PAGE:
Citigroup to slash 52,000 jobs
NEW YORK (Reuters) - Citigroup Inc revealed plans to cut 52,000 jobs by early next year in a dramatic move to restore the No. 2 U.S. bank to health as it combats mounting debt losses and sagging economies worldwide.
The cuts announced by Chief Executive Vikram Pandit on Monday will shrink Citigroup's work force by 15 percent, and are in addition to 23,000 jobs eliminated between January and September.
Citigroup plans to slash expenses by as much as 20 percent, and spend a total of $50 billion to $52 billion in 2009. That compares with $61.9 billion over the last four quarters.
The cuts will be global, affecting many regions and business lines, including the retail and investment banks, a person close to the matter said.
About one-half of the cuts will come from layoffs and attrition, and the rest from the sale of units, such as the German retail banking business. Citigroup said the cuts include 9,100 that the bank had previously announced.
Pandit became Citigroup's chief executive last December, and has faced much criticism from investors and others for failing to implement a workable turnaround plan. The New York-based bank has lost $20.3 billion in the last year, and some analysts do not expect it to make money before 2010.
"As the economy continues to weaken they will have greater credit losses," said Michael Holland, founder of money manager Holland & Co in New York. "Cuts will lessen the losses, but they in no way guarantee profitability."
Pandit told bank employees that Citigroup has spent the last year "getting fit," and projects a "difficult" 2009 for clients and customers. "No part of this has been easy on anybody here," he said in prepared remarks to employees.
Citigroup's latest cuts are the most by any U.S. company since the global credit crisis began last year. They are also the second most ever, trailing the 60,000 that International Business Machines Corp announced in 1993, according to outplacement firm Challenger, Gray & Christmas Inc.
The latest cuts would leave Citigroup with about 300,000 employees, down 20 percent from the end of 2007 and about the same number it had at the end of 2005. People at the bank said the cuts should be made by the first couple of months of 2009.
STOCK UNDER PRESSURE
Shares of Citigroup, a component of the Dow Jones industrial average, closed down 63 cents, or 6.6 percent, at $8.89 on the New York Stock Exchange.
Last week, Citigroup stock fell into the single digits for the first time since Sanford "Sandy" Weill created the bank in 1998 from the merger of Travelers Group Inc and Citicorp.
Well over 100,000 jobs have been lost at the world's largest banks and brokerages since the global credit crisis began. In the last month, Goldman Sachs Group Inc began cutting 3,200 jobs, and Morgan Stanley said it will cut 10 percent of jobs in the unit housing its investment bank.
Citigroup said it has a "very strong" capital position, and according to the person close to the matter has no need to again reduce its dividend, which has been cut twice this year.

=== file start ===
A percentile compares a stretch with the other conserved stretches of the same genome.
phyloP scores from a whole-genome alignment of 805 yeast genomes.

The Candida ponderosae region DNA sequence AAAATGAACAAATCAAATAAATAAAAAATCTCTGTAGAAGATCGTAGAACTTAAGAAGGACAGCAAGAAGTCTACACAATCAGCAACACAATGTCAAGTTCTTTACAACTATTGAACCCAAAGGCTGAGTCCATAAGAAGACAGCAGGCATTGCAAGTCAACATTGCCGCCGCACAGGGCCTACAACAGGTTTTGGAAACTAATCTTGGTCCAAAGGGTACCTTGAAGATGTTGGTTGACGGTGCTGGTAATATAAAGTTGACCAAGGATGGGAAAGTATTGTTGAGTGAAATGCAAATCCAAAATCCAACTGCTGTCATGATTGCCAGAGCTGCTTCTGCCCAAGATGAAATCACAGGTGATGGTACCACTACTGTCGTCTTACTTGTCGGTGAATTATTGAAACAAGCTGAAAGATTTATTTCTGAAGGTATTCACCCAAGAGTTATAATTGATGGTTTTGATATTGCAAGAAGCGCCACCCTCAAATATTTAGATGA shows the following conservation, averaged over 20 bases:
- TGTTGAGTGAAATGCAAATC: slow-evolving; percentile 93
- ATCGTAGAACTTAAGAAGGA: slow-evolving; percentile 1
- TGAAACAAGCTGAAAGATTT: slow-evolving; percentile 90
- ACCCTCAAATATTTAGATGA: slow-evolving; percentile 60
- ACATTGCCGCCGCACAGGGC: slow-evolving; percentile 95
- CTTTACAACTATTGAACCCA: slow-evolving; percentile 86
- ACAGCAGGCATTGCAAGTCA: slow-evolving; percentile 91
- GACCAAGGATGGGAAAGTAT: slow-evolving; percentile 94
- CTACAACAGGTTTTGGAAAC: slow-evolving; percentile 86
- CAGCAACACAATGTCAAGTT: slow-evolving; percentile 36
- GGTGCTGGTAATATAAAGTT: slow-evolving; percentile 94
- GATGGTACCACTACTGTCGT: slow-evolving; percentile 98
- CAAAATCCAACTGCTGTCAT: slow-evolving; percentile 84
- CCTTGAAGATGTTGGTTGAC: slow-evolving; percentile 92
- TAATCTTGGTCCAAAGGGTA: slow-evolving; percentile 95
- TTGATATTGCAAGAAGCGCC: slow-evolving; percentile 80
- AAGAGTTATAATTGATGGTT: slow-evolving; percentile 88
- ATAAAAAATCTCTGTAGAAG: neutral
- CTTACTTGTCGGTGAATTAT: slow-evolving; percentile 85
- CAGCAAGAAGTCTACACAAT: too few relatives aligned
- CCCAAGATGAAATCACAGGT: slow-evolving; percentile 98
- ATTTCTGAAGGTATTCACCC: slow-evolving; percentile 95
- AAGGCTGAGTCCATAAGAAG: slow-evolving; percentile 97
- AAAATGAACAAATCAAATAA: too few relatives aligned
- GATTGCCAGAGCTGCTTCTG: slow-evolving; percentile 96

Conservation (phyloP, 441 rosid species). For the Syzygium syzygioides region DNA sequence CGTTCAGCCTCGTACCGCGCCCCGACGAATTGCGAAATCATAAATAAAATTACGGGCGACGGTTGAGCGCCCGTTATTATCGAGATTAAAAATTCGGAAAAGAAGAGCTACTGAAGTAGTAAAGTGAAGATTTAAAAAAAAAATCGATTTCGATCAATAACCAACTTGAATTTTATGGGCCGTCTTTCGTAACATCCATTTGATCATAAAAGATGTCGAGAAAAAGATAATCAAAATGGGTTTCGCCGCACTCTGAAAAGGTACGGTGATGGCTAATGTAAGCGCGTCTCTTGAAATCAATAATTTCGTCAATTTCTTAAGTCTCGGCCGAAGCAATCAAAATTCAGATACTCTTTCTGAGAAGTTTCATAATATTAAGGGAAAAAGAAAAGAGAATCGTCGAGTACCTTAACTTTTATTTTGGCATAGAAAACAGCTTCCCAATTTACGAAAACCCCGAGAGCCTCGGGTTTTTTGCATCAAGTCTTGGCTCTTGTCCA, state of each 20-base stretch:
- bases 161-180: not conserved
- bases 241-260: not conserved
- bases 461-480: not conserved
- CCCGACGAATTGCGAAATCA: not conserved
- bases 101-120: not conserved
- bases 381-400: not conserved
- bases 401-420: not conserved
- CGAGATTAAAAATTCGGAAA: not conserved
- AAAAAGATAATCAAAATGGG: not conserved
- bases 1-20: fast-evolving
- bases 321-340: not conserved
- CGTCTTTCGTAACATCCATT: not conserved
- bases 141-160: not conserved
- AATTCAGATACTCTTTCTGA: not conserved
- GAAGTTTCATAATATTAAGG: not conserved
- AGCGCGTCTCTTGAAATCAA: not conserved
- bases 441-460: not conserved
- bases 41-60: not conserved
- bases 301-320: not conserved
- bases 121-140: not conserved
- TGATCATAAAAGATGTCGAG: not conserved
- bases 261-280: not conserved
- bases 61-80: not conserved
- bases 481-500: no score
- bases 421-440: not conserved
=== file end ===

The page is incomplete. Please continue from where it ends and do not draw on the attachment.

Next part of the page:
Still, many investors remained wary.
The bank's stock has fallen 70 percent this year, leaving Citigroup with a market value of roughly $48.4 billion.
That's below the approximately $75 billion in capital the bank has raised in the last 15 months, including $25 billion in the U.S. Treasury Department's bank bailout plan.
Citigroup's market value was more than $270 billion in late 2006.
"We have a bull market in fear," said Henry Asher, president of Northstar Group Inc in New York.
Citigroup also said its board will make decisions on executive compensation after December 31.
That prompted criticism from New York Attorney General Andrew Cuomo, who urged the bank to follow Goldman's decision Sunday not to pay bonuses to top executives this year. Swiss bank UBS AG made a similar announcement Monday.
"It seems only fair that top executives should shoulder their fair share of these difficult economic times," Cuomo said. "It would send exactly the wrong message for Citigroup's top brass to collect bonuses while investors, taxpayers and now Citigroup's own employees suffer."
DIVERSIFICATION DOESN'T HELP
Citigroup was built principally by Weill, who ceded control to Pandit's predecessor, Charles Prince, in 2003. Analysts have said Citigroup never invested enough in technology or to make the bank's various parts work well together.
Its geographic diversity, including operations in more than 100 countries, is now also working against it as customers in such countries as Brazil, India and Mexico find it harder to stay current on payments.
At the same time, Citigroup's ability to grow at home is relatively limited. Last month, Wells Fargo & Co derailed Citigroup's attempt to buy Wachovia Corp and its $418.8 billion in deposits.
The bank has tried to downplay reports of dissension among directors regarding the performance of Pandit and the bank's chairman, Sir Win Bischoff. Last week, lead director Richard Parsons said the board supported management's plans.
(Editing by John Wallace, Jeffrey Benkoe and Gerald E. McCormick)
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